In spite of the huge benefits such collaborations and partnerships offer, considerable challenges still remain. For example, there is often a lack of transparency in the process of actualizing collaboration, resulting in a situation where the so-called “collaboration process” is dominated by one group (often CHPs). The lesson therefore is that any successful collaboration must be based on mutual understanding through dialogue for a free exchange of information on management of illnesses/diseases, materials and technology used in preparation and dispensing. It also involves stressing complementarities of both systems by referral from one health system to another. But most importantly is the selection of genuine THPs, i.e., recognized THPs in the community through competence in managing diseases/ illnesses and trustworthiness.

THPs are generally very knowledgeable with great potential, so that if they are well sensitized, informed and encouraged to work in close collaboration with CHPs, they could make a difference in helping to stem the tide of many of the disease pandemics that afflict the people of Africa. Countries in the African Region must therefore be encouraged to officially recognize THPs and develop mutually-beneficial collaborative programmes. Such collaboration should make it possible for the work of THPs to be taken into account in the compilation of health statistics in the Region.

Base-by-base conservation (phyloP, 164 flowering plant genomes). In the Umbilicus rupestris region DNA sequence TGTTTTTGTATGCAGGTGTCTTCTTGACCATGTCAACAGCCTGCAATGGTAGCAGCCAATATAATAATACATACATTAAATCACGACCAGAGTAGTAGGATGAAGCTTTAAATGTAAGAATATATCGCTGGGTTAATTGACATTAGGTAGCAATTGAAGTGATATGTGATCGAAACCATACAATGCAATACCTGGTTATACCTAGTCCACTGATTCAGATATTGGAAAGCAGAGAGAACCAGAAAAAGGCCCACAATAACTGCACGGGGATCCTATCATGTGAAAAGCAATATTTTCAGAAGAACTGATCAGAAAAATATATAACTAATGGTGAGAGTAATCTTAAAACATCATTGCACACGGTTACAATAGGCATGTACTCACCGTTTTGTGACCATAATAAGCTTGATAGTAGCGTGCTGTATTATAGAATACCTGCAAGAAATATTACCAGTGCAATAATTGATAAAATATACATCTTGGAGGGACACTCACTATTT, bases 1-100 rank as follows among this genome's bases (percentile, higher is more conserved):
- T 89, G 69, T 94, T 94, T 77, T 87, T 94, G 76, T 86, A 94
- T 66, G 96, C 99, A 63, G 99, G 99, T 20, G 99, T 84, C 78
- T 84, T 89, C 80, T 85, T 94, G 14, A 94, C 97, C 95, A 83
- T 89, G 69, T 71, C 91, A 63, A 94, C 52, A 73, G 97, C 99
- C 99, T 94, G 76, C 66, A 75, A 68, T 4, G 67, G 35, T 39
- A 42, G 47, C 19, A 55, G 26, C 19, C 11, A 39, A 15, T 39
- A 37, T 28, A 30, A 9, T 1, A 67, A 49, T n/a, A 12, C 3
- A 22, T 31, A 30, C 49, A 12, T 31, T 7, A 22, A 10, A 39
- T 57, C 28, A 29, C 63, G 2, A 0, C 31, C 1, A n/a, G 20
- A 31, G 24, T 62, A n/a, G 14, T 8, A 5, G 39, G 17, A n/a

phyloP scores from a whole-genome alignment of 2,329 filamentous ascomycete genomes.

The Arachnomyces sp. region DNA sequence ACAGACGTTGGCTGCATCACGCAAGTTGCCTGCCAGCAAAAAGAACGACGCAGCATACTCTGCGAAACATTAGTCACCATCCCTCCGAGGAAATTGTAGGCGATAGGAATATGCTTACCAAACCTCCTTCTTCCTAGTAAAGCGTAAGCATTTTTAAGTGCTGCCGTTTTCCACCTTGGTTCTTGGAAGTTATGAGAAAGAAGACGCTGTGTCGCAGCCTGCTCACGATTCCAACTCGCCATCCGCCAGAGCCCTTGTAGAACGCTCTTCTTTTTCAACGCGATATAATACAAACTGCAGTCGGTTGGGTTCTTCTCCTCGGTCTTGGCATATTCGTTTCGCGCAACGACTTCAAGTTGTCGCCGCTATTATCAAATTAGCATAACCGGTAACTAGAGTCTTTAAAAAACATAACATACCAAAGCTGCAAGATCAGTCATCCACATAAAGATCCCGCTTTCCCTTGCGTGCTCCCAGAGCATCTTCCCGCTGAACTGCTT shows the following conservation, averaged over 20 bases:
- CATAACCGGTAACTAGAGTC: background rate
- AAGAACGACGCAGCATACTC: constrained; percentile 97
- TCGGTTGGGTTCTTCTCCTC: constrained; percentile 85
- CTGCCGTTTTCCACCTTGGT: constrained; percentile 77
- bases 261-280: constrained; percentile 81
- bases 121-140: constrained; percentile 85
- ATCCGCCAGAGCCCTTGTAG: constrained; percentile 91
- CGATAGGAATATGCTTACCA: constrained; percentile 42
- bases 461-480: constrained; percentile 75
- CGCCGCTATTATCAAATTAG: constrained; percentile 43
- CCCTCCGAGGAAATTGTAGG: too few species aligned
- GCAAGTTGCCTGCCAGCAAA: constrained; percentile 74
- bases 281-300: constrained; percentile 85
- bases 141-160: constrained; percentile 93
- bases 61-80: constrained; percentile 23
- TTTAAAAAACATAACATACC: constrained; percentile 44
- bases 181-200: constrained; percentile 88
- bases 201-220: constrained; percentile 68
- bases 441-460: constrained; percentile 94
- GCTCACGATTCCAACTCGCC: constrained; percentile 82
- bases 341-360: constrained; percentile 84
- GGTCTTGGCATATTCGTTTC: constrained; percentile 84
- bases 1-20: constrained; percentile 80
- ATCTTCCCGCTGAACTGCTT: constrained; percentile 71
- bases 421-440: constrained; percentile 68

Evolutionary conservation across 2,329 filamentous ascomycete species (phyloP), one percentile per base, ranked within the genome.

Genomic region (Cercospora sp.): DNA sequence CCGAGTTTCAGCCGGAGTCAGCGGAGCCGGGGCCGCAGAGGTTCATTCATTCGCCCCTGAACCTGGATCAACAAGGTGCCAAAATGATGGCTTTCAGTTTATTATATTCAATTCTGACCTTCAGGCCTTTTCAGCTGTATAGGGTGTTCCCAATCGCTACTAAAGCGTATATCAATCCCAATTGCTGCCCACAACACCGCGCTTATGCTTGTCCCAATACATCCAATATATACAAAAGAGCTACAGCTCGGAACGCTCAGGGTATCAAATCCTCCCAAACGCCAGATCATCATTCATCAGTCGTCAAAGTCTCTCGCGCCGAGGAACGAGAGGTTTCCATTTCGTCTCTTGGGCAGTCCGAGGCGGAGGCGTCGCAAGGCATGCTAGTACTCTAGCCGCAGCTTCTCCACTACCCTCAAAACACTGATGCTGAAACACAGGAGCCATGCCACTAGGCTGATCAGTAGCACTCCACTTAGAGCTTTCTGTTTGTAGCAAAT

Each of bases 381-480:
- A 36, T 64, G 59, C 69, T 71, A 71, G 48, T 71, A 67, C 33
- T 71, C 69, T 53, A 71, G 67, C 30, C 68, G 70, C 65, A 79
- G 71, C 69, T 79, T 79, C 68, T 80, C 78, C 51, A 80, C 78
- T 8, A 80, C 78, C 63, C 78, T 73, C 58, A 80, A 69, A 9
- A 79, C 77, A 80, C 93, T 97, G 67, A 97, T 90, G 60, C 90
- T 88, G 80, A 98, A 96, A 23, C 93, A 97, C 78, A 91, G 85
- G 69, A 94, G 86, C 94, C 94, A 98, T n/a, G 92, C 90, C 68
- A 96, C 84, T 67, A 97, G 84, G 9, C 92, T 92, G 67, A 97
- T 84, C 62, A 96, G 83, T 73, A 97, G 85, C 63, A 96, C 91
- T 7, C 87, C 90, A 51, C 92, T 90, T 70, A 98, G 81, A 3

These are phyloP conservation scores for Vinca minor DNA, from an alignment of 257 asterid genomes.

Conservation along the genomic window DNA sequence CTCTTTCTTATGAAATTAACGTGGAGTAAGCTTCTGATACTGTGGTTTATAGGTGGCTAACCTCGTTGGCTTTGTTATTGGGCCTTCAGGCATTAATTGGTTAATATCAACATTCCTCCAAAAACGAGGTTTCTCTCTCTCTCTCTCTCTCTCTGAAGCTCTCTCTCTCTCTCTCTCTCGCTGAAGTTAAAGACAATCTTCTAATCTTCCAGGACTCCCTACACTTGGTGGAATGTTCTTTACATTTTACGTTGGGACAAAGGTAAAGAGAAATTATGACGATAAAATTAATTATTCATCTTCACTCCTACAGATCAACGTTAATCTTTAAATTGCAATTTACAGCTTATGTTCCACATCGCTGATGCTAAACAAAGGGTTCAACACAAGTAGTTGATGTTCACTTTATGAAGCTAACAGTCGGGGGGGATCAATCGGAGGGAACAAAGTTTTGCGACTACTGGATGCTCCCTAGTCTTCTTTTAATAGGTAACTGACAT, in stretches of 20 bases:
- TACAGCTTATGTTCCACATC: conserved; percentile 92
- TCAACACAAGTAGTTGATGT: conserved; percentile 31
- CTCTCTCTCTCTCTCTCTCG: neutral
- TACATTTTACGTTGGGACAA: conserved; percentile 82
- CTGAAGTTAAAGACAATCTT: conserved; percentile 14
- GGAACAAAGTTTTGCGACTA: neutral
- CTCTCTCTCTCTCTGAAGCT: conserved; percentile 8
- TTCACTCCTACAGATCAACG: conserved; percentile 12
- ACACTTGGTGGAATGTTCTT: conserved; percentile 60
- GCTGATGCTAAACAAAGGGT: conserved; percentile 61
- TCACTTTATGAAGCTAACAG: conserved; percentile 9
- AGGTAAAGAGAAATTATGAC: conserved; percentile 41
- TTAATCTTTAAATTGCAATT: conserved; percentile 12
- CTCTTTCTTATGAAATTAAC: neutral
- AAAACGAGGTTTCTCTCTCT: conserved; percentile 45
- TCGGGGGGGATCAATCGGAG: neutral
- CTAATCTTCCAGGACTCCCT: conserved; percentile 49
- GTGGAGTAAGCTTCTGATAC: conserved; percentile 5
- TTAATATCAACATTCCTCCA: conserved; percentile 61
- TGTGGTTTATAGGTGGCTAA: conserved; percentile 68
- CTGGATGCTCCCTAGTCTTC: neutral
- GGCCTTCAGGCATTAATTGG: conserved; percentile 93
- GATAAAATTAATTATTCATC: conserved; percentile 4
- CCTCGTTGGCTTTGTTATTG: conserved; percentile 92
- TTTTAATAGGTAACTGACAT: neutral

The importance of such collaboration, which is a necessary pre-requisite for the ultimate institutionalization of traditional medicine in national health systems, is summed up in a speech delivered by the WHO Director General, Dr Margaret Chan, during the WHO Congress on Traditional Medicine held in Beijing, in November 2008 (24). She said: “The two systems of traditional and Western medicine need not clash. Within the context of PHC, they can blend together in a beneficial harmony, using the best features of each system, and compensating for certain weaknesses in each. This is not something that will happen all by itself. Deliberate policy decisions have to be made. But it can be done successfully. Many countries have brought the two systems together in highly effective ways. In several countries where health systems are organized around PHC, traditional medicine is well integrated and provides a backbone of much preventive care and treatment of common ailments...”